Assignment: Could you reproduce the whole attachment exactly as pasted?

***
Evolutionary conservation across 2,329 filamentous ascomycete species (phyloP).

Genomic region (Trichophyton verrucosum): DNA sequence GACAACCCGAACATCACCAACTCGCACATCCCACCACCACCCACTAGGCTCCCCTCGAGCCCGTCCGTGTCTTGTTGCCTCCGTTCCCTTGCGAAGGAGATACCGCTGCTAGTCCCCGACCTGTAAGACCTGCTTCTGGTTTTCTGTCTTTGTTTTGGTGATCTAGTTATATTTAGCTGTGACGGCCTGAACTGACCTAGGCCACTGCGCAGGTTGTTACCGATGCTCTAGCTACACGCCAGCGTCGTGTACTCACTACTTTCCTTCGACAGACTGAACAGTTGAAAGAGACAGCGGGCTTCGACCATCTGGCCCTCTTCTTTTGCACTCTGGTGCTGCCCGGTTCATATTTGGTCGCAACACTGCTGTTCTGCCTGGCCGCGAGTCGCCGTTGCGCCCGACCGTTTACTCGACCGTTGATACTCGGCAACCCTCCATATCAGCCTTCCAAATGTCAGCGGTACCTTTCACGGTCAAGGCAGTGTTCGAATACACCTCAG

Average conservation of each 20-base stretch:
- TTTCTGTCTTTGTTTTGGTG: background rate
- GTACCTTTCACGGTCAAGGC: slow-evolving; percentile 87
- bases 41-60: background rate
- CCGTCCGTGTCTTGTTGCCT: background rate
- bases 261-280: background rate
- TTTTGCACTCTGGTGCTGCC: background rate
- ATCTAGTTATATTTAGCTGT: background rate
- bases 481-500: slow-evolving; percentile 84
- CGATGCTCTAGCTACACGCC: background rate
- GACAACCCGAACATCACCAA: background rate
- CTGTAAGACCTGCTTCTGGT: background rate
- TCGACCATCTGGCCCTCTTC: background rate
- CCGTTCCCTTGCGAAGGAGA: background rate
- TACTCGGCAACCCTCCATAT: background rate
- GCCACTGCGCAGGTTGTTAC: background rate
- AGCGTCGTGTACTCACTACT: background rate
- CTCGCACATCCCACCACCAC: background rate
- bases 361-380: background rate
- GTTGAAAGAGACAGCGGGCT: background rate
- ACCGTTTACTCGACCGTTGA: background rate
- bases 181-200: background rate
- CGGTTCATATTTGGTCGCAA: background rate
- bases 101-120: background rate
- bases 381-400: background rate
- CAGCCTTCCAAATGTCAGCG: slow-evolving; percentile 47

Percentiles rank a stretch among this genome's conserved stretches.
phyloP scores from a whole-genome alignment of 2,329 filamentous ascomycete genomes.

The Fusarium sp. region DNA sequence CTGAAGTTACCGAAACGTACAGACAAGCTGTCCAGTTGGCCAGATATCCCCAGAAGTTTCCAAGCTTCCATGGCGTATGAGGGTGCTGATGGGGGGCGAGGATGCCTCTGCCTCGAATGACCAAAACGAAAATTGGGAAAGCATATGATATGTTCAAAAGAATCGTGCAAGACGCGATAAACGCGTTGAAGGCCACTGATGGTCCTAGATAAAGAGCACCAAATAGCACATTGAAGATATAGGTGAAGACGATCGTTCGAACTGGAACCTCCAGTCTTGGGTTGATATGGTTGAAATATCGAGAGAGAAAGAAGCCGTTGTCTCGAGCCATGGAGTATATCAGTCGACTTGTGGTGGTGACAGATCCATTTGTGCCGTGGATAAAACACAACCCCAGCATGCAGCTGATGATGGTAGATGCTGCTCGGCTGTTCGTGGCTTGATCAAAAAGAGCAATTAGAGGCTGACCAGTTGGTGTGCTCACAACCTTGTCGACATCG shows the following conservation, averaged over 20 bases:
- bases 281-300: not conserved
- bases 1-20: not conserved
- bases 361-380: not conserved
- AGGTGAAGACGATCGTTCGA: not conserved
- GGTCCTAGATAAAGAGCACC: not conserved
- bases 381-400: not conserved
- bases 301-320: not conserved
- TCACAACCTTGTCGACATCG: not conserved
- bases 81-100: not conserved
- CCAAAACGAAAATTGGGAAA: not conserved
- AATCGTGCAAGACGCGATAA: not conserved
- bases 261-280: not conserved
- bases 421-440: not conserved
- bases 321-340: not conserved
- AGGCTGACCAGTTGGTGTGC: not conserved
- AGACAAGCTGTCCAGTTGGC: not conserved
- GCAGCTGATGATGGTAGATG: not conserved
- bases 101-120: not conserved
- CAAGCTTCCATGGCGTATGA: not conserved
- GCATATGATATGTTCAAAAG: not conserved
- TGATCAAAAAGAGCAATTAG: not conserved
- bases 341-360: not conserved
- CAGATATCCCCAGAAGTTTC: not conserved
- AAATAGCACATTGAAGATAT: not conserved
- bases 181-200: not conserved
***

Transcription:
Evolutionary conservation across 2,329 filamentous ascomycete species (phyloP).

Genomic region (Trichophyton verrucosum): DNA sequence GACAACCCGAACATCACCAACTCGCACATCCCACCACCACCCACTAGGCTCCCCTCGAGCCCGTCCGTGTCTTGTTGCCTCCGTTCCCTTGCGAAGGAGATACCGCTGCTAGTCCCCGACCTGTAAGACCTGCTTCTGGTTTTCTGTCTTTGTTTTGGTGATCTAGTTATATTTAGCTGTGACGGCCTGAACTGACCTAGGCCACTGCGCAGGTTGTTACCGATGCTCTAGCTACACGCCAGCGTCGTGTACTCACTACTTTCCTTCGACAGACTGAACAGTTGAAAGAGACAGCGGGCTTCGACCATCTGGCCCTCTTCTTTTGCACTCTGGTGCTGCCCGGTTCATATTTGGTCGCAACACTGCTGTTCTGCCTGGCCGCGAGTCGCCGTTGCGCCCGACCGTTTACTCGACCGTTGATACTCGGCAACCCTCCATATCAGCCTTCCAAATGTCAGCGGTACCTTTCACGGTCAAGGCAGTGTTCGAATACACCTCAG

Average conservation of each 20-base stretch:
- TTTCTGTCTTTGTTTTGGTG: background rate
- GTACCTTTCACGGTCAAGGC: slow-evolving; percentile 87
- bases 41-60: background rate
- CCGTCCGTGTCTTGTTGCCT: background rate
- bases 261-280: background rate
- TTTTGCACTCTGGTGCTGCC: background rate
- ATCTAGTTATATTTAGCTGT: background rate
- bases 481-500: slow-evolving; percentile 84
- CGATGCTCTAGCTACACGCC: background rate
- GACAACCCGAACATCACCAA: background rate
- CTGTAAGACCTGCTTCTGGT: background rate
- TCGACCATCTGGCCCTCTTC: background rate
- CCGTTCCCTTGCGAAGGAGA: background rate
- TACTCGGCAACCCTCCATAT: background rate
- GCCACTGCGCAGGTTGTTAC: background rate
- AGCGTCGTGTACTCACTACT: background rate
- CTCGCACATCCCACCACCAC: background rate
- bases 361-380: background rate
- GTTGAAAGAGACAGCGGGCT: background rate
- ACCGTTTACTCGACCGTTGA: background rate
- bases 181-200: background rate
- CGGTTCATATTTGGTCGCAA: background rate
- bases 101-120: background rate
- bases 381-400: background rate
- CAGCCTTCCAAATGTCAGCG: slow-evolving; percentile 47

Percentiles rank a stretch among this genome's conserved stretches.
phyloP scores from a whole-genome alignment of 2,329 filamentous ascomycete genomes.

The Fusarium sp. region DNA sequence CTGAAGTTACCGAAACGTACAGACAAGCTGTCCAGTTGGCCAGATATCCCCAGAAGTTTCCAAGCTTCCATGGCGTATGAGGGTGCTGATGGGGGGCGAGGATGCCTCTGCCTCGAATGACCAAAACGAAAATTGGGAAAGCATATGATATGTTCAAAAGAATCGTGCAAGACGCGATAAACGCGTTGAAGGCCACTGATGGTCCTAGATAAAGAGCACCAAATAGCACATTGAAGATATAGGTGAAGACGATCGTTCGAACTGGAACCTCCAGTCTTGGGTTGATATGGTTGAAATATCGAGAGAGAAAGAAGCCGTTGTCTCGAGCCATGGAGTATATCAGTCGACTTGTGGTGGTGACAGATCCATTTGTGCCGTGGATAAAACACAACCCCAGCATGCAGCTGATGATGGTAGATGCTGCTCGGCTGTTCGTGGCTTGATCAAAAAGAGCAATTAGAGGCTGACCAGTTGGTGTGCTCACAACCTTGTCGACATCG shows the following conservation, averaged over 20 bases:
- bases 281-300: not conserved
- bases 1-20: not conserved
- bases 361-380: not conserved
- AGGTGAAGACGATCGTTCGA: not conserved
- GGTCCTAGATAAAGAGCACC: not conserved
- bases 381-400: not conserved
- bases 301-320: not conserved
- TCACAACCTTGTCGACATCG: not conserved
- bases 81-100: not conserved
- CCAAAACGAAAATTGGGAAA: not conserved
- AATCGTGCAAGACGCGATAA: not conserved
- bases 261-280: not conserved
- bases 421-440: not conserved
- bases 321-340: not conserved
- AGGCTGACCAGTTGGTGTGC: not conserved
- AGACAAGCTGTCCAGTTGGC: not conserved
- GCAGCTGATGATGGTAGATG: not conserved
- bases 101-120: not conserved
- CAAGCTTCCATGGCGTATGA: not conserved
- GCATATGATATGTTCAAAAG: not conserved
- TGATCAAAAAGAGCAATTAG: not conserved
- bases 341-360: not conserved
- CAGATATCCCCAGAAGTTTC: not conserved
- AAATAGCACATTGAAGATAT: not conserved
- bases 181-200: not conserved